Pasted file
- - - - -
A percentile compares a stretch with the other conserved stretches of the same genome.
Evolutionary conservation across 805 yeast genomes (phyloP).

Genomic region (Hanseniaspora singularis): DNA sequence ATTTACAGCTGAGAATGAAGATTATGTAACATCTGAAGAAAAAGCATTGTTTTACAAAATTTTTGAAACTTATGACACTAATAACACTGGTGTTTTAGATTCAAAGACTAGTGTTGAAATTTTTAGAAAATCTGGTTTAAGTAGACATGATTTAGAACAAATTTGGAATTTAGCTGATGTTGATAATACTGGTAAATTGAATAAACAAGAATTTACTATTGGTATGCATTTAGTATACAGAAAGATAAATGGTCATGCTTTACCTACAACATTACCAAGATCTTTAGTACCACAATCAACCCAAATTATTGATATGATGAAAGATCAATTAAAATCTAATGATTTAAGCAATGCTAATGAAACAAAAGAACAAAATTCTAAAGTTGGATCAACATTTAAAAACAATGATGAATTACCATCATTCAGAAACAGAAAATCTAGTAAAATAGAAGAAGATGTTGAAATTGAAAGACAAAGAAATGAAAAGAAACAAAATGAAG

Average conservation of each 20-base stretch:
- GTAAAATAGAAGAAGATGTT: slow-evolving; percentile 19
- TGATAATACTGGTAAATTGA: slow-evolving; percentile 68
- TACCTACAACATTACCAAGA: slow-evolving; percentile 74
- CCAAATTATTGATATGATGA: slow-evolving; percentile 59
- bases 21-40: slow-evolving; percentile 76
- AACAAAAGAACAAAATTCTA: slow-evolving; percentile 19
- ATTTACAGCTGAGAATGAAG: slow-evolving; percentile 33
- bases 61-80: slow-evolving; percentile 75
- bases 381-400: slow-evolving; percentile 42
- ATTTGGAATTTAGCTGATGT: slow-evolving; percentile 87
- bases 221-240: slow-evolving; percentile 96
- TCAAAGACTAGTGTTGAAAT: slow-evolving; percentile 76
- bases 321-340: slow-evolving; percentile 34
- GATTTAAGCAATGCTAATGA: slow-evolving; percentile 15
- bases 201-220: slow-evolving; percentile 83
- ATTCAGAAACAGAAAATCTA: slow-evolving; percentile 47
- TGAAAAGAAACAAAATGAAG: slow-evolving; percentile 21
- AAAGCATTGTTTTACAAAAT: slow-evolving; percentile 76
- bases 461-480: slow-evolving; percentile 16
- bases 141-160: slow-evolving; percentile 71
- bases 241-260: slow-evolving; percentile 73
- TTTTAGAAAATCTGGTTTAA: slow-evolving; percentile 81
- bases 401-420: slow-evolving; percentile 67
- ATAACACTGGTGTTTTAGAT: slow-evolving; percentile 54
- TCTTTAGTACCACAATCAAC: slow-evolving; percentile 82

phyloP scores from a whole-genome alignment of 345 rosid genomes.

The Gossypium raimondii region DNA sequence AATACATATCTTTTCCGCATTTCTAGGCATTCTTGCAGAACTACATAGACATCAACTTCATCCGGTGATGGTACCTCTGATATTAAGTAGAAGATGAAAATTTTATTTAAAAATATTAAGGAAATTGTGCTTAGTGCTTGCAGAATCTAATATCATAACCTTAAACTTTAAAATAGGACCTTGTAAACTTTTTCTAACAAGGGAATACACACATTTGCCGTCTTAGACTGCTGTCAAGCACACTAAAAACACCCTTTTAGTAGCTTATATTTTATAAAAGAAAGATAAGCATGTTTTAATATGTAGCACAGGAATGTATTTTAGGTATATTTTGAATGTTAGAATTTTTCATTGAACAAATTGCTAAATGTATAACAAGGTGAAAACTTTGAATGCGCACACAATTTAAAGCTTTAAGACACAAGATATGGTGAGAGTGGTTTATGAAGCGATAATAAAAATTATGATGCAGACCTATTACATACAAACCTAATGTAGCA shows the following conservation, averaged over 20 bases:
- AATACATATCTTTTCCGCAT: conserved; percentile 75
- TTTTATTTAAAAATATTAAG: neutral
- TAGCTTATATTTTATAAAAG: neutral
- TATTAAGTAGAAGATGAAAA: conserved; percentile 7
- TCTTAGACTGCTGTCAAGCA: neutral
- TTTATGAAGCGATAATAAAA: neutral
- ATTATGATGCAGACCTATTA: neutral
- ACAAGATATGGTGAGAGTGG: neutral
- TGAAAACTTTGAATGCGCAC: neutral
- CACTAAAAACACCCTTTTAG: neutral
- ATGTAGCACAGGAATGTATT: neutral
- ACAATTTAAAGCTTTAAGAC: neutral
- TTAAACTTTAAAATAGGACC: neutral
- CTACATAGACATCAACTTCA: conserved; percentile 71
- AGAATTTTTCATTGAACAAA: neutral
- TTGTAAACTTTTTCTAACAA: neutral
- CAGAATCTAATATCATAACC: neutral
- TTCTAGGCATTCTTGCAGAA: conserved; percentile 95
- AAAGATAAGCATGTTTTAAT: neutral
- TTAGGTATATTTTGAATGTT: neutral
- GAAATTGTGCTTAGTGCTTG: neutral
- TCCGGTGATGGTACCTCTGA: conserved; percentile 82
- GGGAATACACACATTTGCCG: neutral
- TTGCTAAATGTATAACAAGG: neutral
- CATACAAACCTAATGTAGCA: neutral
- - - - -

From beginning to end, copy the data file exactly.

A percentile compares a stretch with the other conserved stretches of the same genome.
Evolutionary conservation across 805 yeast genomes (phyloP).

Genomic region (Hanseniaspora singularis): DNA sequence ATTTACAGCTGAGAATGAAGATTATGTAACATCTGAAGAAAAAGCATTGTTTTACAAAATTTTTGAAACTTATGACACTAATAACACTGGTGTTTTAGATTCAAAGACTAGTGTTGAAATTTTTAGAAAATCTGGTTTAAGTAGACATGATTTAGAACAAATTTGGAATTTAGCTGATGTTGATAATACTGGTAAATTGAATAAACAAGAATTTACTATTGGTATGCATTTAGTATACAGAAAGATAAATGGTCATGCTTTACCTACAACATTACCAAGATCTTTAGTACCACAATCAACCCAAATTATTGATATGATGAAAGATCAATTAAAATCTAATGATTTAAGCAATGCTAATGAAACAAAAGAACAAAATTCTAAAGTTGGATCAACATTTAAAAACAATGATGAATTACCATCATTCAGAAACAGAAAATCTAGTAAAATAGAAGAAGATGTTGAAATTGAAAGACAAAGAAATGAAAAGAAACAAAATGAAG

Average conservation of each 20-base stretch:
- GTAAAATAGAAGAAGATGTT: slow-evolving; percentile 19
- TGATAATACTGGTAAATTGA: slow-evolving; percentile 68
- TACCTACAACATTACCAAGA: slow-evolving; percentile 74
- CCAAATTATTGATATGATGA: slow-evolving; percentile 59
- bases 21-40: slow-evolving; percentile 76
- AACAAAAGAACAAAATTCTA: slow-evolving; percentile 19
- ATTTACAGCTGAGAATGAAG: slow-evolving; percentile 33
- bases 61-80: slow-evolving; percentile 75
- bases 381-400: slow-evolving; percentile 42
- ATTTGGAATTTAGCTGATGT: slow-evolving; percentile 87
- bases 221-240: slow-evolving; percentile 96
- TCAAAGACTAGTGTTGAAAT: slow-evolving; percentile 76
- bases 321-340: slow-evolving; percentile 34
- GATTTAAGCAATGCTAATGA: slow-evolving; percentile 15
- bases 201-220: slow-evolving; percentile 83
- ATTCAGAAACAGAAAATCTA: slow-evolving; percentile 47
- TGAAAAGAAACAAAATGAAG: slow-evolving; percentile 21
- AAAGCATTGTTTTACAAAAT: slow-evolving; percentile 76
- bases 461-480: slow-evolving; percentile 16
- bases 141-160: slow-evolving; percentile 71
- bases 241-260: slow-evolving; percentile 73
- TTTTAGAAAATCTGGTTTAA: slow-evolving; percentile 81
- bases 401-420: slow-evolving; percentile 67
- ATAACACTGGTGTTTTAGAT: slow-evolving; percentile 54
- TCTTTAGTACCACAATCAAC: slow-evolving; percentile 82

phyloP scores from a whole-genome alignment of 345 rosid genomes.

The Gossypium raimondii region DNA sequence AATACATATCTTTTCCGCATTTCTAGGCATTCTTGCAGAACTACATAGACATCAACTTCATCCGGTGATGGTACCTCTGATATTAAGTAGAAGATGAAAATTTTATTTAAAAATATTAAGGAAATTGTGCTTAGTGCTTGCAGAATCTAATATCATAACCTTAAACTTTAAAATAGGACCTTGTAAACTTTTTCTAACAAGGGAATACACACATTTGCCGTCTTAGACTGCTGTCAAGCACACTAAAAACACCCTTTTAGTAGCTTATATTTTATAAAAGAAAGATAAGCATGTTTTAATATGTAGCACAGGAATGTATTTTAGGTATATTTTGAATGTTAGAATTTTTCATTGAACAAATTGCTAAATGTATAACAAGGTGAAAACTTTGAATGCGCACACAATTTAAAGCTTTAAGACACAAGATATGGTGAGAGTGGTTTATGAAGCGATAATAAAAATTATGATGCAGACCTATTACATACAAACCTAATGTAGCA shows the following conservation, averaged over 20 bases:
- AATACATATCTTTTCCGCAT: conserved; percentile 75
- TTTTATTTAAAAATATTAAG: neutral
- TAGCTTATATTTTATAAAAG: neutral
- TATTAAGTAGAAGATGAAAA: conserved; percentile 7
- TCTTAGACTGCTGTCAAGCA: neutral
- TTTATGAAGCGATAATAAAA: neutral
- ATTATGATGCAGACCTATTA: neutral
- ACAAGATATGGTGAGAGTGG: neutral
- TGAAAACTTTGAATGCGCAC: neutral
- CACTAAAAACACCCTTTTAG: neutral
- ATGTAGCACAGGAATGTATT: neutral
- ACAATTTAAAGCTTTAAGAC: neutral
- TTAAACTTTAAAATAGGACC: neutral
- CTACATAGACATCAACTTCA: conserved; percentile 71
- AGAATTTTTCATTGAACAAA: neutral
- TTGTAAACTTTTTCTAACAA: neutral
- CAGAATCTAATATCATAACC: neutral
- TTCTAGGCATTCTTGCAGAA: conserved; percentile 95
- AAAGATAAGCATGTTTTAAT: neutral
- TTAGGTATATTTTGAATGTT: neutral
- GAAATTGTGCTTAGTGCTTG: neutral
- TCCGGTGATGGTACCTCTGA: conserved; percentile 82
- GGGAATACACACATTTGCCG: neutral
- TTGCTAAATGTATAACAAGG: neutral
- CATACAAACCTAATGTAGCA: neutral